A teenager’s frustration at the state of her local park led to the formation of a community group which has helped transform the area.
The Friends of Elmhurst Gardens was set up in 2007 by Claire Marriott after her daughter Jodie decided to write a letter to the then Prime Minister Tony Blair about the dilapidated open space in Fosters Close, South Woodford.
Miss Marriott, 43, of Diana Close, which borders Elmhurst Gardens, said: “It wasn’t a very welcoming environment back then.
“It was actually very intimidating going in, because the park was covered in graffiti with people hanging around drinking and glass all over the place.
“My neighbour was broken into and there were always kids throwing stones at people’s windows.
“My daughter Jodie was 13 at the time and she just said one day ‘I wish someone would do something about this’
“I told her to write a letter to the council and thought nothing more of it.”
But Jodie did write a letter, more than one in fact. And she took photos of the state of the park and, unknown to Miss Marriott collected around 60 signatures on a petition calling on the council to take action.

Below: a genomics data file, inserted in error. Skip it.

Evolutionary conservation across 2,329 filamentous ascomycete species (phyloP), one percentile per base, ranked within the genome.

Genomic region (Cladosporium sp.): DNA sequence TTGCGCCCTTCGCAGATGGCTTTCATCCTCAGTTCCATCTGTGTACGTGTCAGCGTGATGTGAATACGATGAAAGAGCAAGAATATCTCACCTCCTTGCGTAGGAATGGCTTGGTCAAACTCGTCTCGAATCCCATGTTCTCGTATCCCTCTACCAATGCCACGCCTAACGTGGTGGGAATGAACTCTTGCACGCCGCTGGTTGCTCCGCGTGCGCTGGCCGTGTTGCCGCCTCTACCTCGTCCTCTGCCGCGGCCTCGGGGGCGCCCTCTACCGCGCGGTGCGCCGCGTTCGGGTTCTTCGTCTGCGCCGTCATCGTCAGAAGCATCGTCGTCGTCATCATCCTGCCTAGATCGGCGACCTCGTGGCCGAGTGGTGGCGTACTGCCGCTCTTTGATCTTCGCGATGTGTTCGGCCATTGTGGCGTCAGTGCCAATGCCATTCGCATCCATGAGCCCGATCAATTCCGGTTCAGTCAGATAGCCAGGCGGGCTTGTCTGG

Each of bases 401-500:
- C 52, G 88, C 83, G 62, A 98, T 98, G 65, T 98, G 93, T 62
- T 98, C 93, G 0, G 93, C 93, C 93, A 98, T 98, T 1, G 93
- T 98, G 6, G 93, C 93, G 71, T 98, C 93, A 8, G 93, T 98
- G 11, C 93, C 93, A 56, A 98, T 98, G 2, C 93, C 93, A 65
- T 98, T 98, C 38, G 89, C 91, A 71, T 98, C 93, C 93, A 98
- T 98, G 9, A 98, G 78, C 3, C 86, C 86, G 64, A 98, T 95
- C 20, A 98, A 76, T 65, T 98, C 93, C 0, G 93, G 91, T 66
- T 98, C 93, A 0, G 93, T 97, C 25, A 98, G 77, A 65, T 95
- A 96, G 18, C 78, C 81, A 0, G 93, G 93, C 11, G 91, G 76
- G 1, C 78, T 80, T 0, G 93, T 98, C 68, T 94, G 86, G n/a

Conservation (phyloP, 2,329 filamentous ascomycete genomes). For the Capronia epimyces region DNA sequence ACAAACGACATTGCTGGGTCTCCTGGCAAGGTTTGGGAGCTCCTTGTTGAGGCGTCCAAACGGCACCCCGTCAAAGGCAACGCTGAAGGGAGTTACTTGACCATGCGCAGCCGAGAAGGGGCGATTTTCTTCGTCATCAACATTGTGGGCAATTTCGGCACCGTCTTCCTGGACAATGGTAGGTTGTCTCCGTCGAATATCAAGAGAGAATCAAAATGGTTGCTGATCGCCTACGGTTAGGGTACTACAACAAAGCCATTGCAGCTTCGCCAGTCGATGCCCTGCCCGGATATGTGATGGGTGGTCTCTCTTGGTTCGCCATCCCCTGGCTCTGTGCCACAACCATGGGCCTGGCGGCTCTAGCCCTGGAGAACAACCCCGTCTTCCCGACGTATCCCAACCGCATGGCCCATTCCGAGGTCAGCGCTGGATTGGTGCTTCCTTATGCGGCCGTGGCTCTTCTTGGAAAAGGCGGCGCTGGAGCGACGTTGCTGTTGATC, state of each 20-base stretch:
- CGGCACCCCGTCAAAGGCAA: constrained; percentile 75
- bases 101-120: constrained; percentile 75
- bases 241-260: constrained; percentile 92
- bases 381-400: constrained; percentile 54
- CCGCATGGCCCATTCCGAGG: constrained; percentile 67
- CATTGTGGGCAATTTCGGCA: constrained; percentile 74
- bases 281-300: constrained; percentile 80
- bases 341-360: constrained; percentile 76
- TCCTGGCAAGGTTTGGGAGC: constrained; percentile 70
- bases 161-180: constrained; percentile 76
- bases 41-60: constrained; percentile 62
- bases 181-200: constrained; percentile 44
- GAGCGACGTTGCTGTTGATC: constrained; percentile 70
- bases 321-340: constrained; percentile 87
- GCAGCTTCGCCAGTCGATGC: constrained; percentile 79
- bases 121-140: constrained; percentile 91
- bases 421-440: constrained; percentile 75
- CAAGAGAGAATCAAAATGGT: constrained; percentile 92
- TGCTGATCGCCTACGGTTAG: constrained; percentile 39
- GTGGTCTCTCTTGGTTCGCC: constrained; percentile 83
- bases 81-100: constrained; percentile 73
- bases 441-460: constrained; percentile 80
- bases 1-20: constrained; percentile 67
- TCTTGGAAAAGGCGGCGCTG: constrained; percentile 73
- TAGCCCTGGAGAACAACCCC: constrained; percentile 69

She sent her letters and photos to Downing Street, local councillor Ian Bond and Redbridge Council.
While the Prime Minister never came back to the teenager, the council did agree to hold a meeting to discuss concerns over the park.
Miss Marriott said: “I thought if Jodie has gone to all this effort the least I can do is organise some support, and that’s where it all started.”
Dozens of local people attended the meeting at which the Friends of Elmhurst Gardens was set up with Miss Marriott as chairwoman.
Working alongside the council’s parks and conservation department they have helped transform the space.
It now boasts green flag status and has been completely refurbished with new benches, picnic tables an improved playground and flowerbeds.
The Friends of Elmhurst Gardens, which is self-funded, runs planting sessions with local schools and organises regular community events in the park.
Park keeper Bill Frost said: “They are the backbone of this place and I think they are brilliant.
“When there is planting to be done they are there, they organise events to promote the place and encourage people to treasure the park.
"People respect the place and we have no problems with vandalism or anything like that now.”
The Friends are always looking for more volunteers to help with events and planting. To find out how you can help email firstname.lastname@example.org